Cambodia’s sugar shipments to Europe fell by 41 percent last year, according to trade data from the European Union (E.U.), a significant drop for one of the country’s most controversial exports.
Dubbed “blood sugar” by the families that have lost their homes and farms to sugarcane plantations across the country, Cambodia in 2014 shipped 38,000 metric tons of the commodity to the E.U.—its main market—worth $17.4 million.
Last year’s total is a little over half as much sugar as Cambodia exported to the E.U. in 2013, but still the second most of any year since 2009, when Europe granted duty-free access to Cambodian goods under its Everything But Arms trade scheme for least developed countries.
Italy and Bulgaria bought up most of last year’s sugar exports. The rest went to the Czech Republic, Greece, Spain and Belgium.
Though sugar makes up a small fraction of what Cambodia exports to the E.U., it has arguably been the country’s most controversial commodity.
According to rights groups, Cambodia’s sugar plantations— including a few owned by CPP Senator Ly Yong Phat—have stolen farmland off thousands of villagers and thrown hundreds of them out of their homes, driving them into poverty and debt. Their “clean sugar campaign” urges companies and customers abroad not to buy from Cambodia.
Though the E.U. has rebuffed calls to end its trade benefits for the country’s sugar, Equitable Cambodia director Eang Vuthy, whose NGO has been helping families evicted by plantations, believes the drop in 2014 exports is thanks to the campaign.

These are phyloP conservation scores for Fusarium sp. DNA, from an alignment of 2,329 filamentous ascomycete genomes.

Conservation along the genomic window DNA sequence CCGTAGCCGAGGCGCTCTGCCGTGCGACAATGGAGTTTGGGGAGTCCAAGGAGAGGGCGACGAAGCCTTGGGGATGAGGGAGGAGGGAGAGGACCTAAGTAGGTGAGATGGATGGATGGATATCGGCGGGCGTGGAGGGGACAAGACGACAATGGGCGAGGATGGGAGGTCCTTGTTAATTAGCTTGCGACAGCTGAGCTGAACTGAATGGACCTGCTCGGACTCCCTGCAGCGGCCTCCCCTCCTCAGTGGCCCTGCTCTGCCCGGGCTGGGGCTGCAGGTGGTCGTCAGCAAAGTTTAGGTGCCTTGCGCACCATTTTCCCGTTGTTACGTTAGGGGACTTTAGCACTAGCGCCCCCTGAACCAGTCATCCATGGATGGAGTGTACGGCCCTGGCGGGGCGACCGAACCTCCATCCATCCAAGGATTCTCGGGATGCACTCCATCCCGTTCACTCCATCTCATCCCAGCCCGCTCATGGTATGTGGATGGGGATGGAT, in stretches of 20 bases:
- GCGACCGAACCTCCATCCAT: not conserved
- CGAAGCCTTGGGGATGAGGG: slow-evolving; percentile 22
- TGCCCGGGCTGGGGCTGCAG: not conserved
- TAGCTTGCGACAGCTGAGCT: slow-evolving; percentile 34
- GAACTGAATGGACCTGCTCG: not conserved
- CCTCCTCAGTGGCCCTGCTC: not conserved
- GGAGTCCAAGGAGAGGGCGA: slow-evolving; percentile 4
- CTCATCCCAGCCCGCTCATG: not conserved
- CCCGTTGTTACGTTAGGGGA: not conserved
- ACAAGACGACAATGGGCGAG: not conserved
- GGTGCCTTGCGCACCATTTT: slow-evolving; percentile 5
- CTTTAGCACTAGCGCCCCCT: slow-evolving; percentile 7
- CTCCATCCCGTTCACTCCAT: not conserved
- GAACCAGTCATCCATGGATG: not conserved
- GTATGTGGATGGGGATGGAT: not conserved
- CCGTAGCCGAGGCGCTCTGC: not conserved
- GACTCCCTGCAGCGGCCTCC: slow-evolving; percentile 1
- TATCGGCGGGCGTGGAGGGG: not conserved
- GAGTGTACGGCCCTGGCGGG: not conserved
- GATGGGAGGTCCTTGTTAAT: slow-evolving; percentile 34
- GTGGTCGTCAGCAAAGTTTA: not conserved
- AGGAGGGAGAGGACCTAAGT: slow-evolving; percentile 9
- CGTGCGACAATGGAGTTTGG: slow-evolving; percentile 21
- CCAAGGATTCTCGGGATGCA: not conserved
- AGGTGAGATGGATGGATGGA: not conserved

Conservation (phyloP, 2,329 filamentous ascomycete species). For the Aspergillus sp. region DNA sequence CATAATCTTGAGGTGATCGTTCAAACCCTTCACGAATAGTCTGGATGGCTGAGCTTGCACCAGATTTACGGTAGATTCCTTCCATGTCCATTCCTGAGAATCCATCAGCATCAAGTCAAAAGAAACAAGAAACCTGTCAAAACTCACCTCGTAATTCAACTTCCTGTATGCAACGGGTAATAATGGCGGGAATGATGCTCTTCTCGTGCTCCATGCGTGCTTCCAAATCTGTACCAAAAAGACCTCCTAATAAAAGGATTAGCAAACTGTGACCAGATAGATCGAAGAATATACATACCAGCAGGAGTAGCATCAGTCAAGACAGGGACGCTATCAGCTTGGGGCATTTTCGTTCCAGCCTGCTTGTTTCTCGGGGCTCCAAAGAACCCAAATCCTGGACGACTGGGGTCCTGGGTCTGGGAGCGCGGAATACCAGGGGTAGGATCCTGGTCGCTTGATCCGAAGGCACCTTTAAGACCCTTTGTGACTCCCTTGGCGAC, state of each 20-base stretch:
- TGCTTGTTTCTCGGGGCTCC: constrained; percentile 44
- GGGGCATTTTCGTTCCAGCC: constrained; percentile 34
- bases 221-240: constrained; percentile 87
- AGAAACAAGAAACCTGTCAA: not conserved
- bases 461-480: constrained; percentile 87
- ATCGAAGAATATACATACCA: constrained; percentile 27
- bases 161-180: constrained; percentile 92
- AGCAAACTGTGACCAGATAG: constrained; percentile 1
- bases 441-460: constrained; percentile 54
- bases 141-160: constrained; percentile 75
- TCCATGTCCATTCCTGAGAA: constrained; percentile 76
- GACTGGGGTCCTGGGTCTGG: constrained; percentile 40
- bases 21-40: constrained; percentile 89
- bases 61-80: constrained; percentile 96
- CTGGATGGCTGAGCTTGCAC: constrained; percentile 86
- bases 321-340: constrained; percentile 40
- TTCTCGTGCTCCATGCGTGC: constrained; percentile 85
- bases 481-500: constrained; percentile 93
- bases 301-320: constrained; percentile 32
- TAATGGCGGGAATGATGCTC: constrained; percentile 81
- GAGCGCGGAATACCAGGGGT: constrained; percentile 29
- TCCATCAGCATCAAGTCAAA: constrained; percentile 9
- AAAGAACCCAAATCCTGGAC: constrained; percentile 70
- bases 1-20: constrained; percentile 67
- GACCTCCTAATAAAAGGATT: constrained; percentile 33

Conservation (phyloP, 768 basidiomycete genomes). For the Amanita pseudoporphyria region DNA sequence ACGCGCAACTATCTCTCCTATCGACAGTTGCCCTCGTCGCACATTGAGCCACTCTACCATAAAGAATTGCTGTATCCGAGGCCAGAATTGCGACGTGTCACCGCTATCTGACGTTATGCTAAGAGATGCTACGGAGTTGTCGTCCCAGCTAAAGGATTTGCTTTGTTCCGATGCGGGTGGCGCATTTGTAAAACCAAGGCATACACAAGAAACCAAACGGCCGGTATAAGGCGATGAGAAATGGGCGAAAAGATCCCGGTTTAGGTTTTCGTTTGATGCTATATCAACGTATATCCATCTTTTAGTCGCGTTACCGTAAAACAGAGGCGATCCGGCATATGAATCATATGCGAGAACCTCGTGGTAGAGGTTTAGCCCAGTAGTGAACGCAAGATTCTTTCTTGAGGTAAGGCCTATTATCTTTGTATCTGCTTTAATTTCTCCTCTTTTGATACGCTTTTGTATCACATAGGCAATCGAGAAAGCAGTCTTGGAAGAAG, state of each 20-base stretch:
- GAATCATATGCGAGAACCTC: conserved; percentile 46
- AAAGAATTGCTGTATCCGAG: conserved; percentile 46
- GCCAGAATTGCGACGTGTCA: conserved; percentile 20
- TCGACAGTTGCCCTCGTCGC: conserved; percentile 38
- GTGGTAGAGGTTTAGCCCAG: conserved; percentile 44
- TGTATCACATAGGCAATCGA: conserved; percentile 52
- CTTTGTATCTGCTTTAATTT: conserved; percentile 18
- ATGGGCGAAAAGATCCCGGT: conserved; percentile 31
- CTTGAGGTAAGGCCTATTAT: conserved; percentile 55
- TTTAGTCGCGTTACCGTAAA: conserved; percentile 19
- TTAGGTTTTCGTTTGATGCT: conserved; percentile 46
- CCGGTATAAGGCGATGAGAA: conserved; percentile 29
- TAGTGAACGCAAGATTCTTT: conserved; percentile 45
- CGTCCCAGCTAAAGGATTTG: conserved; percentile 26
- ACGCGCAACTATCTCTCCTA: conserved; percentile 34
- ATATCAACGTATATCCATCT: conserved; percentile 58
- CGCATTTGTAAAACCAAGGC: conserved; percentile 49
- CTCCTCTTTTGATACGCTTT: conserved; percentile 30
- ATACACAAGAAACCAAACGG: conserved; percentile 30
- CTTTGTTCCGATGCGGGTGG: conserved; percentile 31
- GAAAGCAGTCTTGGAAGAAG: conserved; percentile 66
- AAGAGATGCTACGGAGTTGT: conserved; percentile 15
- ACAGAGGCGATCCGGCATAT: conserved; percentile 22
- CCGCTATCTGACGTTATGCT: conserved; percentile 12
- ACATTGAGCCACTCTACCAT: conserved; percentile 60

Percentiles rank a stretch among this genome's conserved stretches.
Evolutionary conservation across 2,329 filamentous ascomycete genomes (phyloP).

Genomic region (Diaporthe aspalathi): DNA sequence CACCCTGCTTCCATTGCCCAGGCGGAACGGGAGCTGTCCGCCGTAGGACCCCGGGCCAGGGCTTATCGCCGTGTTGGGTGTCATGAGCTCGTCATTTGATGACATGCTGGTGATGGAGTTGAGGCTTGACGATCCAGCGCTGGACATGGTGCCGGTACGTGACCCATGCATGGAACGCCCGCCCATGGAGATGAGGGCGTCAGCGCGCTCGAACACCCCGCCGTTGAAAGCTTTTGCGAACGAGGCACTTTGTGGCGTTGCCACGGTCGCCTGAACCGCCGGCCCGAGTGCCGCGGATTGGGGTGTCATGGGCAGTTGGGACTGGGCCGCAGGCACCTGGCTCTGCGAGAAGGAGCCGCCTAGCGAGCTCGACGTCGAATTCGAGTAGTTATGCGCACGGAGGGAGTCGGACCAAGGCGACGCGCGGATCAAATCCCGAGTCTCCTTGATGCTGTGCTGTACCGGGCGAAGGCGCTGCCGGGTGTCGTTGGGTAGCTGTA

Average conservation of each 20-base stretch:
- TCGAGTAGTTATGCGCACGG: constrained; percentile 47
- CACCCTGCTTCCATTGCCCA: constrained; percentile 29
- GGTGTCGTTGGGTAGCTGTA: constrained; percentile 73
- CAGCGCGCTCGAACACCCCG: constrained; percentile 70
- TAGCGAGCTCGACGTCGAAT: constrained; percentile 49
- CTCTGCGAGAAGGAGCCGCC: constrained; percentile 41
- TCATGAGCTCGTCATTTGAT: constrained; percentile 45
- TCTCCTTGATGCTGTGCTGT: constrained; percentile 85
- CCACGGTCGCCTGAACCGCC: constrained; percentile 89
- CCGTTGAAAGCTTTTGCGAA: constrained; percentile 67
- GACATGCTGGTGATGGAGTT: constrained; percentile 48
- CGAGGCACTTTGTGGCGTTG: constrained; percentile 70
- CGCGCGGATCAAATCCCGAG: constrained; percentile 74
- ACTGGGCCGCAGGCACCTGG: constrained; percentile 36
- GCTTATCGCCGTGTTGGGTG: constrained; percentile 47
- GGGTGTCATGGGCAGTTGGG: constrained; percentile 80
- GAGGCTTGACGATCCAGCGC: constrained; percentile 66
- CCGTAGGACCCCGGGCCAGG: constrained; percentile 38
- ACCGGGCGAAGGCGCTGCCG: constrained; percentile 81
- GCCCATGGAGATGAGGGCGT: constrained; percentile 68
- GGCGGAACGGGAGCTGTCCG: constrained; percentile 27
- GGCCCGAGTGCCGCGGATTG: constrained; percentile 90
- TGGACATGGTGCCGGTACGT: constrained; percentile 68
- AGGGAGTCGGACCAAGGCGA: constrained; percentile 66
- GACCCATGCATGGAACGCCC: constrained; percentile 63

“It’s because the sugar issue in Cambodia is well known, and buyers are more careful,” he said.
As proof, he noted U.K. sugar giant Tate & Lyle’s decision to stop buying from Cambodia a few years ago, and said an Austrian company told him last year that it would also stop importing sugar from Cambodia because of the controversy. The Cambodian government said the stigma around “blood sugar” is also why Thailand’s Mitr Phol recently gave up its three sugarcane plantations in the country.
“All of this activity has caused this,” Mr. Vuthy said, referring to the falling exports, “and it will have even more impact if companies do not do anything to find a solution for the families.”
Though the E.U. has refused to end the trade benefits, it has been in negotiations with the Commerce Ministry for over a year on a comprehensive plan that would return families to the living standards they had before the sugarcane plantations took over their land.
Mr. Vuthy said a pair of experts the E.U. hired earlier this year to help with the plan have visited most of the disputed areas and finished their study, which will now be used to draw up the rules for compensation.
The E.U.’s ambassador to Cambodia, Jean-Francois Cautain, said Tuesday that he expected the government to finalize the rules in a matter of weeks.